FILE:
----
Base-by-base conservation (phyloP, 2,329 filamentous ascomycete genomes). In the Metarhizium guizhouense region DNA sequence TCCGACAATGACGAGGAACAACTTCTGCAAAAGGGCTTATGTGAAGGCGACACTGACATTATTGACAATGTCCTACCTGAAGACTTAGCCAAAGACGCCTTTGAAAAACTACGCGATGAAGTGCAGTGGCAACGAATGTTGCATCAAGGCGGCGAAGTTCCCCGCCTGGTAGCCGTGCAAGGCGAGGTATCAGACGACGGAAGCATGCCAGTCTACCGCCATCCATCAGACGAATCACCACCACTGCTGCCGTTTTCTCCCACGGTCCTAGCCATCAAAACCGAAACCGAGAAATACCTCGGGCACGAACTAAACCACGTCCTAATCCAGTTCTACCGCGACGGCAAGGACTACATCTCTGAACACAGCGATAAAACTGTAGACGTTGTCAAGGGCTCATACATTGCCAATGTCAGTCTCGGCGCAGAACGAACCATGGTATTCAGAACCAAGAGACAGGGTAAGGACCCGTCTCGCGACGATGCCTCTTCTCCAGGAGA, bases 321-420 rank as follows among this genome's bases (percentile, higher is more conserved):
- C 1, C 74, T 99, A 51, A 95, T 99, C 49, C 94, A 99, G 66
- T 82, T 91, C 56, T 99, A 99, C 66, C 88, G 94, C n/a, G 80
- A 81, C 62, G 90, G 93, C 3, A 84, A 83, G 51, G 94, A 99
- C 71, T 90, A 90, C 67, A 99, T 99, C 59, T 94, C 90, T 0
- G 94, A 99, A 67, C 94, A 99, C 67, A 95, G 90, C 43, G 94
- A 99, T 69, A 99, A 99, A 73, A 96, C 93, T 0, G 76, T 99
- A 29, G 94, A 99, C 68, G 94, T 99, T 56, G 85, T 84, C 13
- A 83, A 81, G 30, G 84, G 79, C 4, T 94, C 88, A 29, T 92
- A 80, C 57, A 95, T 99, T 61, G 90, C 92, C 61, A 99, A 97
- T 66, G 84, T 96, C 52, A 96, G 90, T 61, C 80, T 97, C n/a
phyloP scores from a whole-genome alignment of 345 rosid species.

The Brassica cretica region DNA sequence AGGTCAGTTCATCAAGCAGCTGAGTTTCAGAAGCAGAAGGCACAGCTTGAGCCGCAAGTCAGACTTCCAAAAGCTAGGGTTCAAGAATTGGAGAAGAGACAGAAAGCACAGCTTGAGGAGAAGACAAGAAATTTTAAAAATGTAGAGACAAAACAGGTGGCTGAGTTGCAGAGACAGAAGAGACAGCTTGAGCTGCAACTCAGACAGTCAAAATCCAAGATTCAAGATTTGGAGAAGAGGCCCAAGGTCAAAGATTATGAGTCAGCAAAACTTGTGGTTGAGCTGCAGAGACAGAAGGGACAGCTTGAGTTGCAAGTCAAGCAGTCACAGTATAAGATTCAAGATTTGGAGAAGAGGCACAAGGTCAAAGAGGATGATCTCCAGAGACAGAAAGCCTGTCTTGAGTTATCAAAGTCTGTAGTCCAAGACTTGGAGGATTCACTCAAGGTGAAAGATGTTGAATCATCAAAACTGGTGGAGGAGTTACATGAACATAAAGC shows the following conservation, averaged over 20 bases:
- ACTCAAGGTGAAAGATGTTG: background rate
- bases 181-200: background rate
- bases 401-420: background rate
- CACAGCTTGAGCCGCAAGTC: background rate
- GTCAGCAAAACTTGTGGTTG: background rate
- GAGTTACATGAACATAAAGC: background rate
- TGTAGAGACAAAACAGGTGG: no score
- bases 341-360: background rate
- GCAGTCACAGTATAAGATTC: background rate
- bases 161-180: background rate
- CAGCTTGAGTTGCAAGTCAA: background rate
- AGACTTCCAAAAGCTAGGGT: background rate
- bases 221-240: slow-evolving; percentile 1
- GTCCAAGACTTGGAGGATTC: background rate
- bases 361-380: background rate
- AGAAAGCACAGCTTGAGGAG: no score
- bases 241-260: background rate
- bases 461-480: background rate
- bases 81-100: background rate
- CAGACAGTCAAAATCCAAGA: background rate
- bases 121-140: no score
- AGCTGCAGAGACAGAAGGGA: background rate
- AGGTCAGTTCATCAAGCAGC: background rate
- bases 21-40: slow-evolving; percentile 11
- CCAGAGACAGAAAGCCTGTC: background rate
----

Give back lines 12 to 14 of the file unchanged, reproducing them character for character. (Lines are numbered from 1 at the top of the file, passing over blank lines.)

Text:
phyloP scores from a whole-genome alignment of 345 rosid species.

The Brassica cretica region DNA sequence AGGTCAGTTCATCAAGCAGCTGAGTTTCAGAAGCAGAAGGCACAGCTTGAGCCGCAAGTCAGACTTCCAAAAGCTAGGGTTCAAGAATTGGAGAAGAGACAGAAAGCACAGCTTGAGGAGAAGACAAGAAATTTTAAAAATGTAGAGACAAAACAGGTGGCTGAGTTGCAGAGACAGAAGAGACAGCTTGAGCTGCAACTCAGACAGTCAAAATCCAAGATTCAAGATTTGGAGAAGAGGCCCAAGGTCAAAGATTATGAGTCAGCAAAACTTGTGGTTGAGCTGCAGAGACAGAAGGGACAGCTTGAGTTGCAAGTCAAGCAGTCACAGTATAAGATTCAAGATTTGGAGAAGAGGCACAAGGTCAAAGAGGATGATCTCCAGAGACAGAAAGCCTGTCTTGAGTTATCAAAGTCTGTAGTCCAAGACTTGGAGGATTCACTCAAGGTGAAAGATGTTGAATCATCAAAACTGGTGGAGGAGTTACATGAACATAAAGC shows the following conservation, averaged over 20 bases:
- ACTCAAGGTGAAAGATGTTG: background rate